October 31, 2014
The New Press hosts a tribute to André Schiffrin
by Claire Kelley
Publishing colleagues, family members and admirers gathered in the Cooper Union Great Hall on Wednesday night to celebrate the life of André Schiffrin, the visionary publisher who refused to sacrifice his dedication to books and authors to conglomerate publishing.
The event was hosted by The New Press, and executive director Diane Wachtell recalled that Schiffrin once observed that “publishing houses are like families” on a walk through Central Park. She remembered his sense of humor by describing that at a Random House sales conference in 1965 that occurred shortly after the publication of a new Dr. Seuss book, Schiffrin launched Zoé Oldenbourg‘s Catherine the Great calling it “Hop on Cat.” And, she said, he started every letter—no matter how long—with “Just a brief note to say…”
Other speakers included Schiffrin’s daughters Anya and Natalia, Calvin Trillin (who remembered their years at Yale together), Victor Navasky, Dawn Davis, John R. MacArthur, and Schiffrin’s grandson, Leo Schiffrin Sands, who read a a very tender and funny letter Andre’s father Jacques Schiffrin wrote to André Gide about his 14 year old son.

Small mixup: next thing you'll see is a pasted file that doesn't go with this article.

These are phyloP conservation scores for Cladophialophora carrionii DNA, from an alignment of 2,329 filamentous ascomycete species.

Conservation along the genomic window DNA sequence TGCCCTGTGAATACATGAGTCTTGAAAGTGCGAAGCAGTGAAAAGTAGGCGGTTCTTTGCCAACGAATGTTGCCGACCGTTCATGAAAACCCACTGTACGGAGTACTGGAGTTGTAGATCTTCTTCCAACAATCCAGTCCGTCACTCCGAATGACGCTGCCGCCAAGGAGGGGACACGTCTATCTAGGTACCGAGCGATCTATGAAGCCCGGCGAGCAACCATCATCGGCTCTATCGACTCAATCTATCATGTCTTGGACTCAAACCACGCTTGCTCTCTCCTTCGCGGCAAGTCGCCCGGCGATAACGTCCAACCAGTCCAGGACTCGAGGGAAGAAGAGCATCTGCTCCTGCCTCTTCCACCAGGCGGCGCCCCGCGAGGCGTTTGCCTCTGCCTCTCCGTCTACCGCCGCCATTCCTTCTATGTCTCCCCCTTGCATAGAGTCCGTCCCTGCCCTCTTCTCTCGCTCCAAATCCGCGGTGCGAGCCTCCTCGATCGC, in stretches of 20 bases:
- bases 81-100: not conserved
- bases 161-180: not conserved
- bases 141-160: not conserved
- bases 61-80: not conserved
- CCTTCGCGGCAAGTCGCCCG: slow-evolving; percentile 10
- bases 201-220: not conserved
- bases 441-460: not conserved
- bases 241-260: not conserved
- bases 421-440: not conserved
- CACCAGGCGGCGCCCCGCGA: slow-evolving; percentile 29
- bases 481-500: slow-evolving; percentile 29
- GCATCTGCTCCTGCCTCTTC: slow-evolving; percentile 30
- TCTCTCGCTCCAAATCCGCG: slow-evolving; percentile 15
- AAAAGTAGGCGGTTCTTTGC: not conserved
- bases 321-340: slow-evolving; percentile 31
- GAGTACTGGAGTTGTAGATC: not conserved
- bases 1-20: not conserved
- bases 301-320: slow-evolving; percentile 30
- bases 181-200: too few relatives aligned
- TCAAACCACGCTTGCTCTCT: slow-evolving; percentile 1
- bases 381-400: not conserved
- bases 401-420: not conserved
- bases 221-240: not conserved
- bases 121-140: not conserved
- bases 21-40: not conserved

In the early 1940s, the Schiffrin family escaped the Nazis and the Vichy government in Paris with the help of American journalist Varian Fry. They traveled to Marseille and took a boat to Casablanca, but were stuck in Morocco for months, waiting for a visa (just like in the film Casablanca). After they arrived in New York, Jacques Schiffrin eventually joined Pantheon Books, which had been established by exiled German Kurt Wolff. After attending Yale and Cambridge, Andre Schiffrin began his own publishing career at the New American Library, and was hired as a junior editor at Pantheon Books in 1962. He went on to publish writers like Michael Foucalt, Marguerite Duras, Frances Fox Piven, Barbara Ehrenreich, Noam Chomsky, Edward Said, and Studs Terkel, as well as major works like Art Spiegelman‘s Maus.
When Si Newhouse took over at Random House, Schiffrin resigned rather than submit to commercial pressure to cut his list. The “Pantheon Five”—senior editors Wendy Wolf, Tom Engelhardt, Sara Bershtel, Jim Peck, and Susan Rabiner—all quit their jobs in support. Schiffrin went on to found The New Press, which he based on the model of book publishing described The Business of Books: How the International Conglomerates Took Over Publishing and Changed the Way We Read.
As Harpers publisher Rick MacArthur said in his remarks, Schiffrin was a “publishing humanist” and a friend to authors. And he has inspired a new generation of independent publishers.
Schiffrin’s memoir A Political Education is published by Melville House.
Claire Kelley is the Director of Library and Academic Marketing at Melville House.